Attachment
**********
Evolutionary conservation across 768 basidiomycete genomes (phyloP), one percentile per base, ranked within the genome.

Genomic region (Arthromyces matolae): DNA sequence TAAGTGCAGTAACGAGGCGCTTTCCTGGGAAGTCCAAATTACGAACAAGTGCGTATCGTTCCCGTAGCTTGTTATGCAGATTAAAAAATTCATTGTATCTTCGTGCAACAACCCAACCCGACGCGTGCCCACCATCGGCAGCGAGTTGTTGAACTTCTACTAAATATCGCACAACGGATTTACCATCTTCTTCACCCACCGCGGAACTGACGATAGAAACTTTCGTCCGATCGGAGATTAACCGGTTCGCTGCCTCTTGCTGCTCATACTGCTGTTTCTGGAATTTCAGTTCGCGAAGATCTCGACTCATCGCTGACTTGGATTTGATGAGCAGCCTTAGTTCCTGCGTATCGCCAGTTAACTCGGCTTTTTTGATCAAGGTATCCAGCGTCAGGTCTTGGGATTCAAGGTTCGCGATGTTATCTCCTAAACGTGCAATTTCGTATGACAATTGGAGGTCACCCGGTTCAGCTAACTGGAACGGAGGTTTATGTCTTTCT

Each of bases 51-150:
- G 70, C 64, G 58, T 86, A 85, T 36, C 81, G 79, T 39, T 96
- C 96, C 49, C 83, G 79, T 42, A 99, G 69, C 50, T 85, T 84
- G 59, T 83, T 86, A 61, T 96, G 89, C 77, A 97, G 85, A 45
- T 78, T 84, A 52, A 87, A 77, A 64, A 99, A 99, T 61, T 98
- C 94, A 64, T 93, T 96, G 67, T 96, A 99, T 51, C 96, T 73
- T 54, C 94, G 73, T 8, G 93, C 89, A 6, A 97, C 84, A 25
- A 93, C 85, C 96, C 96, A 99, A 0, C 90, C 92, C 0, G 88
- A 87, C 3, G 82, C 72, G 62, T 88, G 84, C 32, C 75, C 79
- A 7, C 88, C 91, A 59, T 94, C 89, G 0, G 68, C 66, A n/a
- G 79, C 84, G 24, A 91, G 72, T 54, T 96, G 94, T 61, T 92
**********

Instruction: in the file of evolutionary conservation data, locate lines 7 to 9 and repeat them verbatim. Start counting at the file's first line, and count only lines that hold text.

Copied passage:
- T 78, T 84, A 52, A 87, A 77, A 64, A 99, A 99, T 61, T 98
- C 94, A 64, T 93, T 96, G 67, T 96, A 99, T 51, C 96, T 73
- T 54, C 94, G 73, T 8, G 93, C 89, A 6, A 97, C 84, A 25